I'm offended on so many levels. I'm offended as a fan of Joan Baez, I'm offended as a music lover, I'm offended that a choice that the wounded could have made for themselves was taken from them.
Here's C.I.'s "Iraq snapshot:"
Wednesday, May 2, 2007. Chaos and violence continue, the US military announces more deaths, Big Oil drools over the oil grab, much time is wasted with people pretending to be shocked (and worse), today is World Press Freedom Day, and more.
Starting with the garbage that's stinking up and taking up too much 'coverage' of Iraq. Bully Boy gave the toothless, non-binding, weak ass measure the Democratically controlled Congress passed a veto. To no one's surprise. Andrew Ward (Financial Times of London) reminds, "Mr Bush had threatened for weeks to reject any legislation including withdrawal dates". The non-binding and toothless 'benchmarks' (always with get-out-of-the-benchmark-free cards). When the Democratic leadership caved and sold out the American people there was no call for "TAKE TO THE STREETS!"; however, because Bully Boy didn't sign the bill, WalkOn's calling for the closest thing to activism they can manage.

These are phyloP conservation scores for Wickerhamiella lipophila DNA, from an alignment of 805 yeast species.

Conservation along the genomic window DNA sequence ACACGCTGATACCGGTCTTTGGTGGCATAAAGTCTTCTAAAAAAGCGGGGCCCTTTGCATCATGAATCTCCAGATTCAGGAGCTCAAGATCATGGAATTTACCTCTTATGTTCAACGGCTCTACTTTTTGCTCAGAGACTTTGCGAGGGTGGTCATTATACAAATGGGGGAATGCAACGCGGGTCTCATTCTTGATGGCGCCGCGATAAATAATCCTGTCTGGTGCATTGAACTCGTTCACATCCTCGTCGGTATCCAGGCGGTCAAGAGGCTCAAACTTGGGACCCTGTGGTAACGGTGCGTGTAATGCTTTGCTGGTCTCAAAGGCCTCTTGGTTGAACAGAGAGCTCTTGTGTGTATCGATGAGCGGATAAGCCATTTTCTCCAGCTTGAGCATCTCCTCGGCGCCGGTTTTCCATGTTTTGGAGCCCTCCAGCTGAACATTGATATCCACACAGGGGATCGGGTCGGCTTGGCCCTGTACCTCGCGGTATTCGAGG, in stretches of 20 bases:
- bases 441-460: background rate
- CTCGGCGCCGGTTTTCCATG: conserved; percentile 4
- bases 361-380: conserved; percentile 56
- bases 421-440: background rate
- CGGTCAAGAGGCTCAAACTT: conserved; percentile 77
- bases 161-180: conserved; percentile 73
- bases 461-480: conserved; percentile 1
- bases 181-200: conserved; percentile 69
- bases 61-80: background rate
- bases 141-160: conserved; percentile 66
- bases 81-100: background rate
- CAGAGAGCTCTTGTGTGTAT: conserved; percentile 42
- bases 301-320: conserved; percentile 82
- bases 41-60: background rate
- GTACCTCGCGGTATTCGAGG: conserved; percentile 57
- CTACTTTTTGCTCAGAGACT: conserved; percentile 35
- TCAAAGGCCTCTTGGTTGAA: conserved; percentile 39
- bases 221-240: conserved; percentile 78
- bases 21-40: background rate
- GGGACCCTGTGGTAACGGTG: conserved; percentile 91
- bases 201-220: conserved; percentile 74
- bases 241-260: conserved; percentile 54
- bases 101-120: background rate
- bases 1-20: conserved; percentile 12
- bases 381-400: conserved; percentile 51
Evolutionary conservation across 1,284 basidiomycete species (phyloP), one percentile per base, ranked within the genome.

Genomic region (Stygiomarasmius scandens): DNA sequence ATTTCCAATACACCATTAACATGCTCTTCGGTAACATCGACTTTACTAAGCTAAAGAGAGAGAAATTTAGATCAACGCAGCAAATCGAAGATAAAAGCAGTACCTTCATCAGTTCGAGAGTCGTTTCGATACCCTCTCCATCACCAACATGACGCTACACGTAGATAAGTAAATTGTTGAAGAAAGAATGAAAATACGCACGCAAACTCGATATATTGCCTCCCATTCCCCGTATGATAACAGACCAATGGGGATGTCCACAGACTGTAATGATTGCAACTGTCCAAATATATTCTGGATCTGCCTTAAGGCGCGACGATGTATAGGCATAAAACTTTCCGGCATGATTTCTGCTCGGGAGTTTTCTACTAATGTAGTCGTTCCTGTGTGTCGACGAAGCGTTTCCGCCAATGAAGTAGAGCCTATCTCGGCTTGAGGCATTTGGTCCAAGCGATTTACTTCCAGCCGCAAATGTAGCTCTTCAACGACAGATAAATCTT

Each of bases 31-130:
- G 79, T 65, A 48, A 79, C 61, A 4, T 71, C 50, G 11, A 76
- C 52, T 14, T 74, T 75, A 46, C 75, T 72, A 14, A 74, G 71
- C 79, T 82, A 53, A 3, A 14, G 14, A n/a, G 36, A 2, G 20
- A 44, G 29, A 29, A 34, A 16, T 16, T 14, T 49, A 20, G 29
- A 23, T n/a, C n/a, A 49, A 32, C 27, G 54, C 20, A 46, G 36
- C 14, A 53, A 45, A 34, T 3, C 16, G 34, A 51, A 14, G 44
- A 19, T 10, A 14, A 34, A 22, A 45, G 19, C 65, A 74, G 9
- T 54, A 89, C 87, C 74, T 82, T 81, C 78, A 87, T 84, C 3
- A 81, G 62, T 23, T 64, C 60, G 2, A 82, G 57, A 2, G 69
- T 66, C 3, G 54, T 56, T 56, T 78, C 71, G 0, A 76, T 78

Bully Boy should have signed the bill. Not to end the illegal war. The bill didn't end the war, didn't guarantee anything (reclassification would have allowed Bully Boy to keep the exact same number of US service members on the ground in Iraq). But it would have been a PR victory for him. And then he could have said, "Well the bill didn't anticipate ___ so I've had to ___." He could have done whatever he wanted. The bill neither constrained nor contained the Bully Boy. He could have grabbed a few headlines, probably surprised enough people to leap all the way to 35% approval rating. His not signing a weak ass bill that gave him everything he asked for and put no binding condidtions on him was a sign (yet again) of the press' tendency to create 'boy geniuses' where there are none.